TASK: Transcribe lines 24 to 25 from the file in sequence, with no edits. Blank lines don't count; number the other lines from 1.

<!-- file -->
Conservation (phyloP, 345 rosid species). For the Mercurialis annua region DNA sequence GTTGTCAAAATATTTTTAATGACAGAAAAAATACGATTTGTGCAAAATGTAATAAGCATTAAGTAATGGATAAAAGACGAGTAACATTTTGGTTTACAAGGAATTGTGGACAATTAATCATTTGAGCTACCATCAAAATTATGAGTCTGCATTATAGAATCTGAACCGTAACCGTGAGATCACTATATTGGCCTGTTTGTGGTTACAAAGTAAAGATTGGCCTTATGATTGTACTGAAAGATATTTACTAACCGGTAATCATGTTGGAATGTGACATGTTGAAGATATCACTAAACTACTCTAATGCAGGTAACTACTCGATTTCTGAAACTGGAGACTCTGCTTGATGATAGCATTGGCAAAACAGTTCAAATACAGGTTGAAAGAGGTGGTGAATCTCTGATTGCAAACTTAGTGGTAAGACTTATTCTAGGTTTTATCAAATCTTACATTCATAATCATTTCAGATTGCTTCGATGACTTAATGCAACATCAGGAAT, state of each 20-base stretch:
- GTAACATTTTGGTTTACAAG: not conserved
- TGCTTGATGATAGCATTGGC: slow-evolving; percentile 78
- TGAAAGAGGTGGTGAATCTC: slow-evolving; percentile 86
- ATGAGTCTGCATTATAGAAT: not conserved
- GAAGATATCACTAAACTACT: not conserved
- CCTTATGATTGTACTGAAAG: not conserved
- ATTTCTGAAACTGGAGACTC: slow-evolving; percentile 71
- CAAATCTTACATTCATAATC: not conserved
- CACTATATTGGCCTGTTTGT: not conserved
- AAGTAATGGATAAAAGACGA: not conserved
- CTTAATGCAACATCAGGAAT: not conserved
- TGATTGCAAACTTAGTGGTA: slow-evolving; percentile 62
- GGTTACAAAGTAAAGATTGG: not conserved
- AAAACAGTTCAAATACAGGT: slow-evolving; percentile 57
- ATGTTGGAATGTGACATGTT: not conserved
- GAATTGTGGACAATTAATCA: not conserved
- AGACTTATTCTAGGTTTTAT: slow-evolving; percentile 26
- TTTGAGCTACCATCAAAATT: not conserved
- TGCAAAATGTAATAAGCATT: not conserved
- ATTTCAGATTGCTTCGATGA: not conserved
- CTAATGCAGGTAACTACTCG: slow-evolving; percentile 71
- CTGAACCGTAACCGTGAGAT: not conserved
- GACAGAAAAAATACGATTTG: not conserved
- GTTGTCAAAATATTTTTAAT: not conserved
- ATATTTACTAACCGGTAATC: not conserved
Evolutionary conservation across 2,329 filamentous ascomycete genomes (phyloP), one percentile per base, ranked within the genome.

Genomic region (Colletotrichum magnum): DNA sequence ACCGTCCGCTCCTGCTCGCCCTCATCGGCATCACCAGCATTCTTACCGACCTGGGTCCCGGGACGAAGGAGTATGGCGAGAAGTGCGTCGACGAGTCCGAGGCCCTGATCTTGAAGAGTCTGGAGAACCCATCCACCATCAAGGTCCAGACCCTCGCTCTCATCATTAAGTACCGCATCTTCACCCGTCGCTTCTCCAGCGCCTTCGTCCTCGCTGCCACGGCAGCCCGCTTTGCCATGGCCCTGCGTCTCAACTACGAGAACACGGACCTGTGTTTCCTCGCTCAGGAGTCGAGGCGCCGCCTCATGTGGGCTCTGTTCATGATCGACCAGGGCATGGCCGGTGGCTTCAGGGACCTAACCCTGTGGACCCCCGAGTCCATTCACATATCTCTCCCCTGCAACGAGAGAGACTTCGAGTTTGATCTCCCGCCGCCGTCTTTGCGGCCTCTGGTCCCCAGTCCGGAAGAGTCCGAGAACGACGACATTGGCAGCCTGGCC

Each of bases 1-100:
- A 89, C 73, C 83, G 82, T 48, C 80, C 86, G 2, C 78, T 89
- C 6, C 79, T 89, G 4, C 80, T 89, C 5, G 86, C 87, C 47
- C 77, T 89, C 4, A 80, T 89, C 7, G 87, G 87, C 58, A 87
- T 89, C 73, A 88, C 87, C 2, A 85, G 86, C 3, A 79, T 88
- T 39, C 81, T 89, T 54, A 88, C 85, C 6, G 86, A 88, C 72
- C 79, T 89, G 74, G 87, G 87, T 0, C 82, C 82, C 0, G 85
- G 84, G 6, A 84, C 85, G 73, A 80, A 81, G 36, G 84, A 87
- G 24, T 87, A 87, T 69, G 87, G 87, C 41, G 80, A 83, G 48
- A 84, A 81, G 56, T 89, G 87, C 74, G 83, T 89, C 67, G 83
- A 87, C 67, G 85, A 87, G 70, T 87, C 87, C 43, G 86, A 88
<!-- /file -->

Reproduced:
- GACAGAAAAAATACGATTTG: not conserved
- GTTGTCAAAATATTTTTAAT: not conserved